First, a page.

Trump brings economic pitch to black voter event in Atlanta

Tony Smith, an Atlanta resident wearing a "Make Black America Great Again" cap, defended his support for Trump as a group of protesters converged on him Friday afternoon outside of a "Black Voices for Trump" coalition rally. Beau Evans/Georgia Recorder

President Donald Trump kicked off a push to win over black voters in Atlanta Friday, building on a campaign appeal he first uttered three years ago: What do you have to lose?

“You don’t have to choose to leave the Democratic Party, because the Democratic Party already left you a long time ago,” Trump said to a racially mixed crowd Friday that packed into a small ballroom at the Georgia World Congress Center.

“If you don’t want to have radical socialism, if you don’t want open borders, if you don’t want out-of-control political correctness, if you don’t want your jobs going overseas, if you don’t want your children trapped in failing schools, if you don’t want liberal extremists to run your lives, then today we say, ‘Welcome to the Republican Party,’” Trump said to cheers and applause.

Hundreds of attendees were there for the national launch of the “Black Voices for Trump” coalition, with many coming from outside of Georgia. The new push is meant to drum up support among a group of voters the president did not fare well with in 2016: Just 8% of black voters backed him, according to exit polls.

Several hundred supporters attended President Donald Trump’s launch of his “Black Voices for Trump” coalition at the Georgia World Congress Center Friday. Jill Nolin/Georgia Recorder

“I think this is a platform to give people a comfort level to allow them come out,” Atlanta businessman Bruce LeVell told reporters, referring to the courage he said it takes to be a black conservative today.

Dewayne Harding, an Atlanta pastor who described himself as an independent voter, said not to interpret his red “Make Black America Great Again” hat as endorsement of Trump. Harding brought a Bible for Trump as a gift from his church.

“Anything that’s going to help black people, I’m interested,” Harding said of the new coalition. “Anything that’s going to cause us to come out of economic inequality, I’m interested. Anything that’s going to help us to thrive and not blame everybody else.”

The event featured an all-star cast, including Vice President Mike Pence, HUD Secretary Ben Carson and newly elected Kentucky Attorney General Daniel Cameron, a black Republican. Several Georgia officials, from Gov. Brian Kemp to U.S. Congressman Doug Collins, were in the crowd.

“If he’s a racist, he’s an awfully bad one,” Carson said of Trump. “He needs to go get a lesson from the real racists – the people who look at somebody like you and me and they say, ‘Because your skin is a certain color, you have to think a certain way and if you don’t, then there’s something wrong with you.’ Those are the real racists.”

Trump focused largely on the economy during his nearly hour-long speech, but he also stirred up the crowd with his appeals on religious freedom, abortion, illegal immigration and national security. He touted his administration’s criminal justice initiatives, funding for historically black colleges and universities, and opportunity zones included in the 2017 tax law. Black unemployment, he stressed, is the lowest its been in years.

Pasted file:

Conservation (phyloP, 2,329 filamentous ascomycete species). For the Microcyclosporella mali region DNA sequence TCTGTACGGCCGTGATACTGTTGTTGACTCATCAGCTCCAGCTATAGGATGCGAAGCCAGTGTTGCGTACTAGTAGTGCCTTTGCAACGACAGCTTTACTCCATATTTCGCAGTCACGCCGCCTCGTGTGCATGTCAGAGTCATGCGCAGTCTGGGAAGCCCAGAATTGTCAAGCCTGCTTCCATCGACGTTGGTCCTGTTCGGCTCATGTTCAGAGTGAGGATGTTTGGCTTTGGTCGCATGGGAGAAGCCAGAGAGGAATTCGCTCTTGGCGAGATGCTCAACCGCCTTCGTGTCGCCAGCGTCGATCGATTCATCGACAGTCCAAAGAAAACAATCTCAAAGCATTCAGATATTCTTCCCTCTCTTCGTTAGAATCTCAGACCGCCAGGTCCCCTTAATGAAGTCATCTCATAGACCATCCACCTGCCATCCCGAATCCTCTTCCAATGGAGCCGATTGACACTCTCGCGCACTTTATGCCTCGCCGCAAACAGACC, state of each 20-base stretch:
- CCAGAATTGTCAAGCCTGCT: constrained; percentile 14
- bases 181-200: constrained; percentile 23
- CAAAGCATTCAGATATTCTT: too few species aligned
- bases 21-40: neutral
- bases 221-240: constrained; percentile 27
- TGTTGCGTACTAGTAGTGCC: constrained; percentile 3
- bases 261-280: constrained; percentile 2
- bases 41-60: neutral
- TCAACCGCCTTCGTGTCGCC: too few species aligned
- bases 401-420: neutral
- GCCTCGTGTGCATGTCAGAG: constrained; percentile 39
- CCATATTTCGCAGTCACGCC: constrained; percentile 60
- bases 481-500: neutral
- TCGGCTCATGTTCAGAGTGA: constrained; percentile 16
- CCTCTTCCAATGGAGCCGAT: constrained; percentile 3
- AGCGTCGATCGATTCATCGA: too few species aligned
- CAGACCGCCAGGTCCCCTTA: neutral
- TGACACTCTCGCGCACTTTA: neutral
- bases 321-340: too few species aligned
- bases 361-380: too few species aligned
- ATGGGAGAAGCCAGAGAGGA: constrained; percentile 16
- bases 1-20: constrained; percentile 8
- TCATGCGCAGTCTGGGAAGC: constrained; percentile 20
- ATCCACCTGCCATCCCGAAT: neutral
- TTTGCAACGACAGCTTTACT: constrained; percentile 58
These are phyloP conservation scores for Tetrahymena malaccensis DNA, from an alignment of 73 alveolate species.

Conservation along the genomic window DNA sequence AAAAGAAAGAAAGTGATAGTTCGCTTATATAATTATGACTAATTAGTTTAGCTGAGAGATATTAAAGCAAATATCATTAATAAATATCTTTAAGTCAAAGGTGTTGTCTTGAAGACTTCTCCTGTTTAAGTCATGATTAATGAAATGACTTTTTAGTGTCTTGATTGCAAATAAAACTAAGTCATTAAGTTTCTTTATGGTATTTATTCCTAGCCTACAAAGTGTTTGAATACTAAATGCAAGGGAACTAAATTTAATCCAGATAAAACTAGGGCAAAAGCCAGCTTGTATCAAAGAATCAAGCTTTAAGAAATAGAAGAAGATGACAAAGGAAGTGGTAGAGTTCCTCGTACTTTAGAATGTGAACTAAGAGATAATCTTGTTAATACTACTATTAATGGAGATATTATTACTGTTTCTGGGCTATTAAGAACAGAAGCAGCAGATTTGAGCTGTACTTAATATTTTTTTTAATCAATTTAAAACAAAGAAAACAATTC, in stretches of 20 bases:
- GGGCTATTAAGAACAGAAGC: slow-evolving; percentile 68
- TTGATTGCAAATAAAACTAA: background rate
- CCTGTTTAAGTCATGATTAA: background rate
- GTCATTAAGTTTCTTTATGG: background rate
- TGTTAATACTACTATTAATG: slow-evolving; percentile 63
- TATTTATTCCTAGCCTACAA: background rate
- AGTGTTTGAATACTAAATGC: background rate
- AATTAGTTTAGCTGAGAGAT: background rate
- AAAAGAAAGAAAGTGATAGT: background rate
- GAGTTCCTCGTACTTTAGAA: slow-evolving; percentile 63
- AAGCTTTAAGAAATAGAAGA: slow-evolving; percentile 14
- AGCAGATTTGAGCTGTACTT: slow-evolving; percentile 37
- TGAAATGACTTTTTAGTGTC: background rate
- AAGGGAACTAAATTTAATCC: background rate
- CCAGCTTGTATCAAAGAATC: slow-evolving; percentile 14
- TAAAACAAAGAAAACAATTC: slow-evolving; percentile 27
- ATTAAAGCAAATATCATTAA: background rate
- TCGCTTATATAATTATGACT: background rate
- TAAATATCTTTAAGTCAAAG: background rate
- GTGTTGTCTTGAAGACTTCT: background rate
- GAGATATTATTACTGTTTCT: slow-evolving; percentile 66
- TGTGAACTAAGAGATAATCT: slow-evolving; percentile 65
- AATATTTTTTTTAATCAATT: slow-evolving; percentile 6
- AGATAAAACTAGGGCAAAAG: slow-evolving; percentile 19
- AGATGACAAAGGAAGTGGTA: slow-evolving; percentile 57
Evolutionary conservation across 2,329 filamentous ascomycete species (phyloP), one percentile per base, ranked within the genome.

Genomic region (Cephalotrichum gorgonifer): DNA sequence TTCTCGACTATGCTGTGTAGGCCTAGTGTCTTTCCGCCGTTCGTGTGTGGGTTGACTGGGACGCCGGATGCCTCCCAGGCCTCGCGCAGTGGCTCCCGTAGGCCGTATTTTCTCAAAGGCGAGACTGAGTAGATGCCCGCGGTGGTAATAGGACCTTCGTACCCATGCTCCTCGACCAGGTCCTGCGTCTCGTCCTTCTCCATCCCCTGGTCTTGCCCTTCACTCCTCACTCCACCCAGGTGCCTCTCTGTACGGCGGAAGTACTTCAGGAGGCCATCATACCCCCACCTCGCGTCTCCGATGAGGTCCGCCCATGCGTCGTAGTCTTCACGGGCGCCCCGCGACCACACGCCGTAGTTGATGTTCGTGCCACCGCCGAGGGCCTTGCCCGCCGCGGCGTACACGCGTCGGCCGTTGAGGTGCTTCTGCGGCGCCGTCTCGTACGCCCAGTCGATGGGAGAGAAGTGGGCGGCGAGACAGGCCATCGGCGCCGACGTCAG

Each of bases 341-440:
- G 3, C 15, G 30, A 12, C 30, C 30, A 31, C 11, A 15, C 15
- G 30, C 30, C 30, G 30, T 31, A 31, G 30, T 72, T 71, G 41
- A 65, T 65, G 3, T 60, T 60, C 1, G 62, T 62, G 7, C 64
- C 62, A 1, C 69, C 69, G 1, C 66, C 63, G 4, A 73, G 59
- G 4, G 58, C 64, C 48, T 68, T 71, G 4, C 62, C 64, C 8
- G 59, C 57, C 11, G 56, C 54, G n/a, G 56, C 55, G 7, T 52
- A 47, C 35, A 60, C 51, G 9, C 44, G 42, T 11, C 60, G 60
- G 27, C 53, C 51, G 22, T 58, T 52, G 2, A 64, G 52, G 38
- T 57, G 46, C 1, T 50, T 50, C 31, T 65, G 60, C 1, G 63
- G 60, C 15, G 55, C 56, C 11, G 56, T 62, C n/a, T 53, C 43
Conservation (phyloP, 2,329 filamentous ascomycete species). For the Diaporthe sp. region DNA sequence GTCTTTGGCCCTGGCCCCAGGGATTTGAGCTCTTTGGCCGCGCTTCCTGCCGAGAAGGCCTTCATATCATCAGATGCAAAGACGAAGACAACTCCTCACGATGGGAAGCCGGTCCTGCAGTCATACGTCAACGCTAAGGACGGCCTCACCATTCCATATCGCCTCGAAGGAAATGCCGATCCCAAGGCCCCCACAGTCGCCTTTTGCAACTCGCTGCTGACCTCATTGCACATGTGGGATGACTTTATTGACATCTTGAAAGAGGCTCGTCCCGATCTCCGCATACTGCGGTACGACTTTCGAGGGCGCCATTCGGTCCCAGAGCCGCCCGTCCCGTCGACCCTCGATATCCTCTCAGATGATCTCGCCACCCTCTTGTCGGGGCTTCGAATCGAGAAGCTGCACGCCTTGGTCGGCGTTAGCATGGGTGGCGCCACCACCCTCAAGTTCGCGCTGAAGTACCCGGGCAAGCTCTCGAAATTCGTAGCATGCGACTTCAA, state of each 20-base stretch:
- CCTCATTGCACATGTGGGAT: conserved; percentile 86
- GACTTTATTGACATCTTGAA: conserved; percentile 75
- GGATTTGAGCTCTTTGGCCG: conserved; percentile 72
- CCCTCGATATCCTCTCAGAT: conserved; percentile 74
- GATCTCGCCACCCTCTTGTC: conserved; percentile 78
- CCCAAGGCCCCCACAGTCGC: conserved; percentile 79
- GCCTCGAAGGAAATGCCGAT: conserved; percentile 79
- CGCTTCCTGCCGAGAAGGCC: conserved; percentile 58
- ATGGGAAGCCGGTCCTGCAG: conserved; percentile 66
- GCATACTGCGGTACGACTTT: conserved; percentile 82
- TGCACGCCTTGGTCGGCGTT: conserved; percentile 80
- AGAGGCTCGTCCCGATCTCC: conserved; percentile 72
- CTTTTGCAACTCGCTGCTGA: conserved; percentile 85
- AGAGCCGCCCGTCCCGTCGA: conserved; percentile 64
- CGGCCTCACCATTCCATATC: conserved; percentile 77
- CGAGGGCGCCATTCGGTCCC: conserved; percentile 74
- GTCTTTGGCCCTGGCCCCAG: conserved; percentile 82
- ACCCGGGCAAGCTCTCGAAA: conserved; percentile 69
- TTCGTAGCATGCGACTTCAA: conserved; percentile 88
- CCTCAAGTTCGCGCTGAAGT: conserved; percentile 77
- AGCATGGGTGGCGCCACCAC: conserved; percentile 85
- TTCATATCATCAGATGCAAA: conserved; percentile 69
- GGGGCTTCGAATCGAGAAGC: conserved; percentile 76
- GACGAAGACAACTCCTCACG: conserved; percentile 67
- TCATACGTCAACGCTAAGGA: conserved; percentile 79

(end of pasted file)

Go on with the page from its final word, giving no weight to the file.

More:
“Democrats want to invest in green global projects. I want to invest in black American communities,” he said, prompting chants of “four more years.”

Counter programming

Gerald Griggs, an NAACP attorney, counters the economic prosperity message at a protest across the street from President Donald Trump’s rally at the Georgia World Congress Center Friday. John McCosh/Georgia Recorder

While the president and other Republican leaders were making appeals to black voters inside the downtown conference center, crowds were gathering nearby to protest.

Atlanta NAACP attorney Gerald Griggs countered the message of black economic prosperity promoted at the rally.

“This is not just about black unemployment, this is about black underemployment,” Griggs said.

The protest was organized by the nonprofit Georgia Alliance for Social Justice. Its executive director, Janel Green, urged the 150 or so protesters to boost voter registration and turnout in Georgia ahead of next year’s election. Georgia Democratic leaders want to peel votes away from Trump and also flip the state’s Republican-held House of Representatives.

“We’ve got to talk to the people who are less likely to vote,” Green said. “We’ve got to be committed to taking that next step.”

The protestors carried signs and sent up a chorus of whistle trills from orange whistles that protest organizers distributed. They had symbolic meaning.

“We are all the whistleblower,” said Atlanta resident Susan Corwin, referencing a whistleblower complaint that sparked the ongoing impeachment inquiry into the president’s actions on Ukraine.

As they walked up Andrew Young International Boulevard along the convention center’s entrance, protesters were met with a handful of the president’s supporters wearing caps with slogans supporting the president.

Tony Smith, an Atlanta resident, defended his support for Trump as a group of protesters converged on him. He said he supports the president’s stances on immigration and job creation, arguing Trump’s initiatives have helped black Americans.

“It’s time to stand and think independently,” Smith said. “And that starts with Donald John Trump.”

Editor John McCosh and reporter Beau Evans contributed to this report.